5                                           3                            3                            8                            2 min.
6                                           2                            3                            9                            2 min.

Sunday, July 16, 2017

What is the Best Way to Warm-Up?

There is a lot of controversy and conflicting opinions on what you should do for a warm-up for exercise.   One of the reasons is that warm-ups should vary based on the activity you are preparing for and your level of fitness.

As the name implies one of the key goals in warm-up is to literally raise the body temperature and gradually ramp up the cardiovascular system to be prepared for harder efforts.     The length of warm-up should be based on the intensity of the activity.     Low intensity activities like moderate pace walking really require no specific warm-up as you can simply ease into the activity itself as a warm-up.     For activities like competitive athletic events that involve high intensity effort the warm-up should be longer.

In the same way, you have to consider your fitness level because a warm-up for a highly fit individual may be relatively high intensity exercise for a deconditioned person.

For all warm-ups, a 1 – 5-minute period of escalating cardiovascular exercise that raises heart rate and body temperature is advisable.    For high intensity athletic events this should be extended until the athlete breaks a sweat without being fatigued.   

This literal warm-up can be done on a cardiovascular exercise machine or via dynamic bodyweight exercises like squats, lunges, planks, push-ups, etc.    

Once you raise body temperature you can include some dynamic stretching with an emphasis on movements that address key joints and muscles involved in the actual activity you are warming up for.   For example, for tennis warming up the shoulder joint and surrounding muscles is important while for cycling this is less relevant.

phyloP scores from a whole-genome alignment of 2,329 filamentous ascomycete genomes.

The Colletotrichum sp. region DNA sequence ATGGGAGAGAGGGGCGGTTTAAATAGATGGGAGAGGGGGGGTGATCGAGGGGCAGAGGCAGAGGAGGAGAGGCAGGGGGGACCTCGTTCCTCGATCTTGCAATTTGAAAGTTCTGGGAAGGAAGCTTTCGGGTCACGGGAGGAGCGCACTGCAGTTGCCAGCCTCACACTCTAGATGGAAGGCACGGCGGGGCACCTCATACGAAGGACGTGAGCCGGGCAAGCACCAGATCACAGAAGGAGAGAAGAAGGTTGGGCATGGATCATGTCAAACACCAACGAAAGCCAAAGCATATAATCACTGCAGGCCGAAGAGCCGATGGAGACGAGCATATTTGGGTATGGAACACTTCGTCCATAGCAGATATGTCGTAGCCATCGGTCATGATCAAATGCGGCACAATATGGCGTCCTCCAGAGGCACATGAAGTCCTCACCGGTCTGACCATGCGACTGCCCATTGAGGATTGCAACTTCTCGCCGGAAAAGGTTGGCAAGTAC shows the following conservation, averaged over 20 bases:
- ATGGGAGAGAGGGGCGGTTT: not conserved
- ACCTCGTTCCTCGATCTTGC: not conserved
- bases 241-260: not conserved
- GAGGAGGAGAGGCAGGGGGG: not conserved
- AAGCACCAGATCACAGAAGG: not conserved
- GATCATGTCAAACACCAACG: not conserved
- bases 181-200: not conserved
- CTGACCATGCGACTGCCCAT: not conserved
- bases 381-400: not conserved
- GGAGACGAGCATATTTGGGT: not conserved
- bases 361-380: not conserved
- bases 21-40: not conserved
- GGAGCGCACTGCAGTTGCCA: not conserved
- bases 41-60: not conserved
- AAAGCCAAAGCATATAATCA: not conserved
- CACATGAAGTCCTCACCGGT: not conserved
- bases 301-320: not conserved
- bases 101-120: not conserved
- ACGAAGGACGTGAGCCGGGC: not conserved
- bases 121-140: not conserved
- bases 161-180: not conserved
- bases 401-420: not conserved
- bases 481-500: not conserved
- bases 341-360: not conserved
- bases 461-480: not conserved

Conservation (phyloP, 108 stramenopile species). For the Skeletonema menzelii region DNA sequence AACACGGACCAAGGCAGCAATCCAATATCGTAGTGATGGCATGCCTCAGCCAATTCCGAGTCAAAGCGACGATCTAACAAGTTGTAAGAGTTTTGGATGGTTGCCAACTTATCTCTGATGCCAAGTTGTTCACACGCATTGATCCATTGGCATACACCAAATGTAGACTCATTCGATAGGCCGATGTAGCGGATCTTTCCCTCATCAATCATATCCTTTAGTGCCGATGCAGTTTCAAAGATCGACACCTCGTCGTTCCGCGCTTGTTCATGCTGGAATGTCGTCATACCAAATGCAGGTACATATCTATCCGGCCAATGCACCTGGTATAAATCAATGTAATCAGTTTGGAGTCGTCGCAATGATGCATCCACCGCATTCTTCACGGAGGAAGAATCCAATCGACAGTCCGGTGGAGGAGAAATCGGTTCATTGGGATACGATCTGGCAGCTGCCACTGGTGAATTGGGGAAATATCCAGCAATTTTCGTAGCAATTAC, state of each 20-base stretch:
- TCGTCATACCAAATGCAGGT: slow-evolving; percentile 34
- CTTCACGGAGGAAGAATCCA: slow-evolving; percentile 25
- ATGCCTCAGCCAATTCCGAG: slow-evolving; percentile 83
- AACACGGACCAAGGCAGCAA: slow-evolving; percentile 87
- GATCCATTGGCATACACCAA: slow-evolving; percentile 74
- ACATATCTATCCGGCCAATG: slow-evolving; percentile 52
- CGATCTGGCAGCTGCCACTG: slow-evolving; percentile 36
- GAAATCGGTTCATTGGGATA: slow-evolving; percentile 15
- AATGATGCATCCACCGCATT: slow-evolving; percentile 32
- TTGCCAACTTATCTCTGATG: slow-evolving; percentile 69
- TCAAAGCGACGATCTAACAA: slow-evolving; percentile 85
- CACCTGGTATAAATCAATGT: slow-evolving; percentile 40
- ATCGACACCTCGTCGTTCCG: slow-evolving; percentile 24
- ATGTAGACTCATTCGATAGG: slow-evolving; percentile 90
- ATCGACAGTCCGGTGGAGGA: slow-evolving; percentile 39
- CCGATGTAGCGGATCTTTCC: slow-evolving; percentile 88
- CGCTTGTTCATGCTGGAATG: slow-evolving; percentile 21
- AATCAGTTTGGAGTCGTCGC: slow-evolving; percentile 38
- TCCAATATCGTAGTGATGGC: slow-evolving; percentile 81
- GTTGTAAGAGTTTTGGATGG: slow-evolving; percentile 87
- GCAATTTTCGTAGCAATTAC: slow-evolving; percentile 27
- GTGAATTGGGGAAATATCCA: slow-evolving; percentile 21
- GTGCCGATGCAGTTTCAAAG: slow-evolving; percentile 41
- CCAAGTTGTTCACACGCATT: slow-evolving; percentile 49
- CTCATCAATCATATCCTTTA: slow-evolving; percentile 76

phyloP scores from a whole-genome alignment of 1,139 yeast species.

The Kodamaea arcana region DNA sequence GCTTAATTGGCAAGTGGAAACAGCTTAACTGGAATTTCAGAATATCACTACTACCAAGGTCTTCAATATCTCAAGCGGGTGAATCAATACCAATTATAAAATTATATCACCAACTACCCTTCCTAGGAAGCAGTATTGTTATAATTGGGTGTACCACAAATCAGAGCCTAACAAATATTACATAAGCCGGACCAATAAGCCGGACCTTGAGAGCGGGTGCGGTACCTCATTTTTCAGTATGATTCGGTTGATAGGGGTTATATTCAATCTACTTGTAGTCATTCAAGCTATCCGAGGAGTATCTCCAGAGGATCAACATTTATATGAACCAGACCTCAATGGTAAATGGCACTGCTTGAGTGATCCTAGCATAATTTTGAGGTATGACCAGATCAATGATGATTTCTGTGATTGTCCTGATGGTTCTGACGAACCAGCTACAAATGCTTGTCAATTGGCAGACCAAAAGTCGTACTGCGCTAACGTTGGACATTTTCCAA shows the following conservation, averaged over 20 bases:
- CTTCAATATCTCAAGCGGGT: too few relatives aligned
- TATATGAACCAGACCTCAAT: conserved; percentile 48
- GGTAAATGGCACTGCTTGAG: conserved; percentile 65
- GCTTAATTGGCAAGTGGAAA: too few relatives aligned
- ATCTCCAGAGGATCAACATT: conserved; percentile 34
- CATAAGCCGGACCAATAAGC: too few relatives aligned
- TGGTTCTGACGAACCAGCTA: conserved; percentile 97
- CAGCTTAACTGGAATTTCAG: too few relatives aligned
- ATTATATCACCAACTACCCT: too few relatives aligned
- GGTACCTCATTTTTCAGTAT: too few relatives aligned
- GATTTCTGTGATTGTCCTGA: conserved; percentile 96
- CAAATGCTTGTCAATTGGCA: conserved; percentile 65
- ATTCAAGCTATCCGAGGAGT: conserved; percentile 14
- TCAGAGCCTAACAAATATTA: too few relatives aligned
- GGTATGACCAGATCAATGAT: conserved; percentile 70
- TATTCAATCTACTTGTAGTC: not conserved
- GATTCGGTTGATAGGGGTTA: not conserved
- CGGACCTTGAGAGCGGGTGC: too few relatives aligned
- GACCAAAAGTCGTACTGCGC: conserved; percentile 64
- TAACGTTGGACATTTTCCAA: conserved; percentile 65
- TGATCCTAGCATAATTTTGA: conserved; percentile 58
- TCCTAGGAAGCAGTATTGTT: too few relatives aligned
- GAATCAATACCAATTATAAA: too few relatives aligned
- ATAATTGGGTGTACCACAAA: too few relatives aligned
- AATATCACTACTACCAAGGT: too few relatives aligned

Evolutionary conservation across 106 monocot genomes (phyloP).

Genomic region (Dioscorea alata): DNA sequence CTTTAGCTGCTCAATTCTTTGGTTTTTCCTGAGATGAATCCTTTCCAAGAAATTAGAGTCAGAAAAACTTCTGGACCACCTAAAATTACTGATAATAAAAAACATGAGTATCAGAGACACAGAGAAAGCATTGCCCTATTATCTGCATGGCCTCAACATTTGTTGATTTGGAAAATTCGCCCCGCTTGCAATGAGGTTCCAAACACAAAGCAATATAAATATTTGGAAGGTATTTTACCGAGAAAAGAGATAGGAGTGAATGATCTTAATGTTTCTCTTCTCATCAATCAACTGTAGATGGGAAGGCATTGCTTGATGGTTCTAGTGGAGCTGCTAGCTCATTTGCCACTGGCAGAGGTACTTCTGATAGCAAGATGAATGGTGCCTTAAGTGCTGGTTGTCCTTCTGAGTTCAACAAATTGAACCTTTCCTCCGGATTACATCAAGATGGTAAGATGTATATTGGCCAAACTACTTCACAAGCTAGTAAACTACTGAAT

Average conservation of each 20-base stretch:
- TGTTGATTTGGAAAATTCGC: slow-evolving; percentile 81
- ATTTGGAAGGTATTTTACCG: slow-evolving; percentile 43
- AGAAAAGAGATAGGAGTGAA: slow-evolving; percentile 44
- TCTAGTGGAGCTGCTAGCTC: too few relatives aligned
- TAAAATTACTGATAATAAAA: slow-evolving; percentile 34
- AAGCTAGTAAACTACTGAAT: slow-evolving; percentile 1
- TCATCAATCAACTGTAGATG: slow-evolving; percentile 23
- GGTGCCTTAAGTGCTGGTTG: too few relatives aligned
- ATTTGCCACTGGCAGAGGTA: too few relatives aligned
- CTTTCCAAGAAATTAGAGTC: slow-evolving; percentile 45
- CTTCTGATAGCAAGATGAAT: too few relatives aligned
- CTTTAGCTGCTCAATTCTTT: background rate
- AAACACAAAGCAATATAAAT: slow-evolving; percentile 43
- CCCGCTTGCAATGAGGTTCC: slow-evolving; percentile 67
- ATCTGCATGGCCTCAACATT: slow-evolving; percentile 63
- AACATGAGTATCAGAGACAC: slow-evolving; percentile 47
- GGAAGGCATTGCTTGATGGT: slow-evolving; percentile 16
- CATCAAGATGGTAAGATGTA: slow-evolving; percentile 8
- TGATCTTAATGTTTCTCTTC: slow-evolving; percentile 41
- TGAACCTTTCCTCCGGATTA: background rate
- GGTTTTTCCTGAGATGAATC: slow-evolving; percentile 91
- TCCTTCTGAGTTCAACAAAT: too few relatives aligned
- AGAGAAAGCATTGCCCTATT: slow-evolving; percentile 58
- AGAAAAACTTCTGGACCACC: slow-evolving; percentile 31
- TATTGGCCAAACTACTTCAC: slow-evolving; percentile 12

A Proven Warm-up Protocol
Warm-ups for sports participation have been researched and there is one in particular protocol that is proven to reduce injuries by improving muscle strength, balance, and coordination.    This protocol is called the FIFA 11+ Program and involves doing 15 exercises.    For a complete how to guide click here: 

Although this protocol was developed for soccer it can easily be modified to fit just about any competitive sport!

Monday, July 10, 2017

S-Drive/Crank Cycle Tabata Workout

The S-Drive and Crank Cycle can be used together for a fantastic HIIT Training Workout that is very simple to execute and appropriate for all ability levels!

For the S-Drive portion the exercise is sled pushes so take the belt system off and let it hang from the front of the S-Drive.   Use the sled resistance on the left side of the S-Drive to select and control resistance levels.    You can also use the parachute resistance on the right side to fine to the level of resistance.   

You will be doing a total of 8 sets of sled pushes for 20 seconds of work and 10 seconds of rest, and ideally you choose 4 different hand positions for two sets each at low to high levels so that you change the angle of load/push to create a complete lower body workout!
Sled push exercise video:

For the upper body portion you will do 8 total sets of Crank Cycle all done standing as follows: